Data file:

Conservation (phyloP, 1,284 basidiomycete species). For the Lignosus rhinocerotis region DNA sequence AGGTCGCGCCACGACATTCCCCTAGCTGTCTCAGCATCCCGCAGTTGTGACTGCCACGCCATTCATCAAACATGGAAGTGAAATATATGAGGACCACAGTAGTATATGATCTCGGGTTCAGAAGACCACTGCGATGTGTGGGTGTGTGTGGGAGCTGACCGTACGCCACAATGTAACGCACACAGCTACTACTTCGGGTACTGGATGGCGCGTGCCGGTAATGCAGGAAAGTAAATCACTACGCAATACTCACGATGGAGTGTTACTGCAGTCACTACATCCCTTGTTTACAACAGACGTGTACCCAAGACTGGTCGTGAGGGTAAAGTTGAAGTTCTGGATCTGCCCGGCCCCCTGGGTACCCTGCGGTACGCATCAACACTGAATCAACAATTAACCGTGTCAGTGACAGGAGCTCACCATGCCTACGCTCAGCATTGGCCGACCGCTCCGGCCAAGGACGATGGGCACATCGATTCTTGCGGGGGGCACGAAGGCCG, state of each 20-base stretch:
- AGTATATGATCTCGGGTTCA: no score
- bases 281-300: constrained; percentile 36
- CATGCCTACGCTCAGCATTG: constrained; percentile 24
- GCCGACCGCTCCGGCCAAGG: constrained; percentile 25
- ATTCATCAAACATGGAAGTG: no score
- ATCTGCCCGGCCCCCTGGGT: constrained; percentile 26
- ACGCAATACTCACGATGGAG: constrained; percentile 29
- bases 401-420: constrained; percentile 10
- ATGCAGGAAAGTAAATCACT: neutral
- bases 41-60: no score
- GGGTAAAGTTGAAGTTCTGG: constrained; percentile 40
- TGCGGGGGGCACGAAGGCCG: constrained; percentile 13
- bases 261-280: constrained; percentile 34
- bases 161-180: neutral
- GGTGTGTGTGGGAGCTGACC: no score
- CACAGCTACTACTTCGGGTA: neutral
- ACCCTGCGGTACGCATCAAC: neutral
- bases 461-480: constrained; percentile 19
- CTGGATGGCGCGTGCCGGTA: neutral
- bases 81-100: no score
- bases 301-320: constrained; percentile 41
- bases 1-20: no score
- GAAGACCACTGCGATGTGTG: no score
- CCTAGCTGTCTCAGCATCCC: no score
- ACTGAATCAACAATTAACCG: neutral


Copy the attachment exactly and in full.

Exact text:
Conservation (phyloP, 1,284 basidiomycete species). For the Lignosus rhinocerotis region DNA sequence AGGTCGCGCCACGACATTCCCCTAGCTGTCTCAGCATCCCGCAGTTGTGACTGCCACGCCATTCATCAAACATGGAAGTGAAATATATGAGGACCACAGTAGTATATGATCTCGGGTTCAGAAGACCACTGCGATGTGTGGGTGTGTGTGGGAGCTGACCGTACGCCACAATGTAACGCACACAGCTACTACTTCGGGTACTGGATGGCGCGTGCCGGTAATGCAGGAAAGTAAATCACTACGCAATACTCACGATGGAGTGTTACTGCAGTCACTACATCCCTTGTTTACAACAGACGTGTACCCAAGACTGGTCGTGAGGGTAAAGTTGAAGTTCTGGATCTGCCCGGCCCCCTGGGTACCCTGCGGTACGCATCAACACTGAATCAACAATTAACCGTGTCAGTGACAGGAGCTCACCATGCCTACGCTCAGCATTGGCCGACCGCTCCGGCCAAGGACGATGGGCACATCGATTCTTGCGGGGGGCACGAAGGCCG, state of each 20-base stretch:
- AGTATATGATCTCGGGTTCA: no score
- bases 281-300: constrained; percentile 36
- CATGCCTACGCTCAGCATTG: constrained; percentile 24
- GCCGACCGCTCCGGCCAAGG: constrained; percentile 25
- ATTCATCAAACATGGAAGTG: no score
- ATCTGCCCGGCCCCCTGGGT: constrained; percentile 26
- ACGCAATACTCACGATGGAG: constrained; percentile 29
- bases 401-420: constrained; percentile 10
- ATGCAGGAAAGTAAATCACT: neutral
- bases 41-60: no score
- GGGTAAAGTTGAAGTTCTGG: constrained; percentile 40
- TGCGGGGGGCACGAAGGCCG: constrained; percentile 13
- bases 261-280: constrained; percentile 34
- bases 161-180: neutral
- GGTGTGTGTGGGAGCTGACC: no score
- CACAGCTACTACTTCGGGTA: neutral
- ACCCTGCGGTACGCATCAAC: neutral
- bases 461-480: constrained; percentile 19
- CTGGATGGCGCGTGCCGGTA: neutral
- bases 81-100: no score
- bases 301-320: constrained; percentile 41
- bases 1-20: no score
- GAAGACCACTGCGATGTGTG: no score
- CCTAGCTGTCTCAGCATCCC: no score
- ACTGAATCAACAATTAACCG: neutral